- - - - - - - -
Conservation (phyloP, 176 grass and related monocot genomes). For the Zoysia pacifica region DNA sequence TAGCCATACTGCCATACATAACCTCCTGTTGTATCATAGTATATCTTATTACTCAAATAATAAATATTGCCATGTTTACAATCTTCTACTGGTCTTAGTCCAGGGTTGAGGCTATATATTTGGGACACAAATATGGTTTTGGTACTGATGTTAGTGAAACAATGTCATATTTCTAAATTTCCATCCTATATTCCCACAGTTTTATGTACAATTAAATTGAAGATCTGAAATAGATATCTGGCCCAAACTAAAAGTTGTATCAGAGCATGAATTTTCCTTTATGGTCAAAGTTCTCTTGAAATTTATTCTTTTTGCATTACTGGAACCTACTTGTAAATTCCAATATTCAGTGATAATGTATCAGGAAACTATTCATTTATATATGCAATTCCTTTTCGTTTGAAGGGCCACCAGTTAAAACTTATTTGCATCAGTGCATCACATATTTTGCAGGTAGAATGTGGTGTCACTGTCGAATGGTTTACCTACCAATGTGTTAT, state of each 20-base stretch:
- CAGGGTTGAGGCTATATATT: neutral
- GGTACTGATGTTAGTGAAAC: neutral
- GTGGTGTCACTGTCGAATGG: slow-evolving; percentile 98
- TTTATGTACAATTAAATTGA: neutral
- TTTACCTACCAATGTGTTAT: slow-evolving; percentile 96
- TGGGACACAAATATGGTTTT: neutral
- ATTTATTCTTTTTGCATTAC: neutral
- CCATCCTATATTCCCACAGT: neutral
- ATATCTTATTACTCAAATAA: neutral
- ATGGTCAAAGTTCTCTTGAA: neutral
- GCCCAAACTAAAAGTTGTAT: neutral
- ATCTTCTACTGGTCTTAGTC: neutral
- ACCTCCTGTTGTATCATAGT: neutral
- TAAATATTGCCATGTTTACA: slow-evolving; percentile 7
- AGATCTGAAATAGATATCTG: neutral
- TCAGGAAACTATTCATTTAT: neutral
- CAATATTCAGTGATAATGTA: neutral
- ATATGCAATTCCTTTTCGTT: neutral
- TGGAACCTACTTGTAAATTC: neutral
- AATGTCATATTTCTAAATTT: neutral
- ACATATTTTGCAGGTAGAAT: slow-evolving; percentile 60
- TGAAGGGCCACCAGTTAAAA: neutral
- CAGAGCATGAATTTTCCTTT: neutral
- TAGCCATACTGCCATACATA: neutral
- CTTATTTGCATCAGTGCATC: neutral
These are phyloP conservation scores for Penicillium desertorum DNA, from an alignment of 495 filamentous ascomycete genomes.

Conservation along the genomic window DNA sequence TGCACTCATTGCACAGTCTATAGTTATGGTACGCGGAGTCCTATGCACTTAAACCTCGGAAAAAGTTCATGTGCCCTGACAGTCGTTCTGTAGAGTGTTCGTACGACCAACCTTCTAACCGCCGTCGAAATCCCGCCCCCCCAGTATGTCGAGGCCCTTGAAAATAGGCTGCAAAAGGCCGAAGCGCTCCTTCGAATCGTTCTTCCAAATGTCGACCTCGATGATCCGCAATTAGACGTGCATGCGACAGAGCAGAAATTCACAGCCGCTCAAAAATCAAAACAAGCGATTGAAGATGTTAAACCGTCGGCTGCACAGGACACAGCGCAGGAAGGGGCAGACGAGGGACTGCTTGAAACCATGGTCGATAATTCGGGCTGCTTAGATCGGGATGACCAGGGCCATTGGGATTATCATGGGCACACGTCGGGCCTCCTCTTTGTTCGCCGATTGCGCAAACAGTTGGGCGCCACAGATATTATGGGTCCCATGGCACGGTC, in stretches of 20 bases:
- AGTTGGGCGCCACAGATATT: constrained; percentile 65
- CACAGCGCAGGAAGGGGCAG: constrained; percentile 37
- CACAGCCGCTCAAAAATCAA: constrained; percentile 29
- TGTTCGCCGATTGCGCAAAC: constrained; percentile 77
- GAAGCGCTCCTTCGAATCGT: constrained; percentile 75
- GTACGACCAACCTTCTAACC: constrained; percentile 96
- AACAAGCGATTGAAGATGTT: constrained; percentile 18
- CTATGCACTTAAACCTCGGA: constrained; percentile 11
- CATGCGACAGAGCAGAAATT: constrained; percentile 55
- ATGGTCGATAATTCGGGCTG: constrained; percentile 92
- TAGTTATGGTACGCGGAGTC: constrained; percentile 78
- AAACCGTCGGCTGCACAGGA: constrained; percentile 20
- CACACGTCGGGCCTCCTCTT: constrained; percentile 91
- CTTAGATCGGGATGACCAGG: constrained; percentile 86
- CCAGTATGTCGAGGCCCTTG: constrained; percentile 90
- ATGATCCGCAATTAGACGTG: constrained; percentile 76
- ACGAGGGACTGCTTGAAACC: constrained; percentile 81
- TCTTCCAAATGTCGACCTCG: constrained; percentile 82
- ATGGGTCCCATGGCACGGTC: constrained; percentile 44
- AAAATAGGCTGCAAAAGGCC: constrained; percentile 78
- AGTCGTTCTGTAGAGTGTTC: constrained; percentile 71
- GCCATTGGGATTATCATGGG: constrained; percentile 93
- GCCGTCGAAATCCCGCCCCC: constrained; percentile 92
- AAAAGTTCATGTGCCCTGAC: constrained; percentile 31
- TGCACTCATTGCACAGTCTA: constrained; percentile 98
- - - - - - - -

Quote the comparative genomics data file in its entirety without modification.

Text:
Conservation (phyloP, 176 grass and related monocot genomes). For the Zoysia pacifica region DNA sequence TAGCCATACTGCCATACATAACCTCCTGTTGTATCATAGTATATCTTATTACTCAAATAATAAATATTGCCATGTTTACAATCTTCTACTGGTCTTAGTCCAGGGTTGAGGCTATATATTTGGGACACAAATATGGTTTTGGTACTGATGTTAGTGAAACAATGTCATATTTCTAAATTTCCATCCTATATTCCCACAGTTTTATGTACAATTAAATTGAAGATCTGAAATAGATATCTGGCCCAAACTAAAAGTTGTATCAGAGCATGAATTTTCCTTTATGGTCAAAGTTCTCTTGAAATTTATTCTTTTTGCATTACTGGAACCTACTTGTAAATTCCAATATTCAGTGATAATGTATCAGGAAACTATTCATTTATATATGCAATTCCTTTTCGTTTGAAGGGCCACCAGTTAAAACTTATTTGCATCAGTGCATCACATATTTTGCAGGTAGAATGTGGTGTCACTGTCGAATGGTTTACCTACCAATGTGTTAT, state of each 20-base stretch:
- CAGGGTTGAGGCTATATATT: neutral
- GGTACTGATGTTAGTGAAAC: neutral
- GTGGTGTCACTGTCGAATGG: slow-evolving; percentile 98
- TTTATGTACAATTAAATTGA: neutral
- TTTACCTACCAATGTGTTAT: slow-evolving; percentile 96
- TGGGACACAAATATGGTTTT: neutral
- ATTTATTCTTTTTGCATTAC: neutral
- CCATCCTATATTCCCACAGT: neutral
- ATATCTTATTACTCAAATAA: neutral
- ATGGTCAAAGTTCTCTTGAA: neutral
- GCCCAAACTAAAAGTTGTAT: neutral
- ATCTTCTACTGGTCTTAGTC: neutral
- ACCTCCTGTTGTATCATAGT: neutral
- TAAATATTGCCATGTTTACA: slow-evolving; percentile 7
- AGATCTGAAATAGATATCTG: neutral
- TCAGGAAACTATTCATTTAT: neutral
- CAATATTCAGTGATAATGTA: neutral
- ATATGCAATTCCTTTTCGTT: neutral
- TGGAACCTACTTGTAAATTC: neutral
- AATGTCATATTTCTAAATTT: neutral
- ACATATTTTGCAGGTAGAAT: slow-evolving; percentile 60
- TGAAGGGCCACCAGTTAAAA: neutral
- CAGAGCATGAATTTTCCTTT: neutral
- TAGCCATACTGCCATACATA: neutral
- CTTATTTGCATCAGTGCATC: neutral
These are phyloP conservation scores for Penicillium desertorum DNA, from an alignment of 495 filamentous ascomycete genomes.

Conservation along the genomic window DNA sequence TGCACTCATTGCACAGTCTATAGTTATGGTACGCGGAGTCCTATGCACTTAAACCTCGGAAAAAGTTCATGTGCCCTGACAGTCGTTCTGTAGAGTGTTCGTACGACCAACCTTCTAACCGCCGTCGAAATCCCGCCCCCCCAGTATGTCGAGGCCCTTGAAAATAGGCTGCAAAAGGCCGAAGCGCTCCTTCGAATCGTTCTTCCAAATGTCGACCTCGATGATCCGCAATTAGACGTGCATGCGACAGAGCAGAAATTCACAGCCGCTCAAAAATCAAAACAAGCGATTGAAGATGTTAAACCGTCGGCTGCACAGGACACAGCGCAGGAAGGGGCAGACGAGGGACTGCTTGAAACCATGGTCGATAATTCGGGCTGCTTAGATCGGGATGACCAGGGCCATTGGGATTATCATGGGCACACGTCGGGCCTCCTCTTTGTTCGCCGATTGCGCAAACAGTTGGGCGCCACAGATATTATGGGTCCCATGGCACGGTC, in stretches of 20 bases:
- AGTTGGGCGCCACAGATATT: constrained; percentile 65
- CACAGCGCAGGAAGGGGCAG: constrained; percentile 37
- CACAGCCGCTCAAAAATCAA: constrained; percentile 29
- TGTTCGCCGATTGCGCAAAC: constrained; percentile 77
- GAAGCGCTCCTTCGAATCGT: constrained; percentile 75
- GTACGACCAACCTTCTAACC: constrained; percentile 96
- AACAAGCGATTGAAGATGTT: constrained; percentile 18
- CTATGCACTTAAACCTCGGA: constrained; percentile 11
- CATGCGACAGAGCAGAAATT: constrained; percentile 55
- ATGGTCGATAATTCGGGCTG: constrained; percentile 92
- TAGTTATGGTACGCGGAGTC: constrained; percentile 78
- AAACCGTCGGCTGCACAGGA: constrained; percentile 20
- CACACGTCGGGCCTCCTCTT: constrained; percentile 91
- CTTAGATCGGGATGACCAGG: constrained; percentile 86
- CCAGTATGTCGAGGCCCTTG: constrained; percentile 90
- ATGATCCGCAATTAGACGTG: constrained; percentile 76
- ACGAGGGACTGCTTGAAACC: constrained; percentile 81
- TCTTCCAAATGTCGACCTCG: constrained; percentile 82
- ATGGGTCCCATGGCACGGTC: constrained; percentile 44
- AAAATAGGCTGCAAAAGGCC: constrained; percentile 78
- AGTCGTTCTGTAGAGTGTTC: constrained; percentile 71
- GCCATTGGGATTATCATGGG: constrained; percentile 93
- GCCGTCGAAATCCCGCCCCC: constrained; percentile 92
- AAAAGTTCATGTGCCCTGAC: constrained; percentile 31
- TGCACTCATTGCACAGTCTA: constrained; percentile 98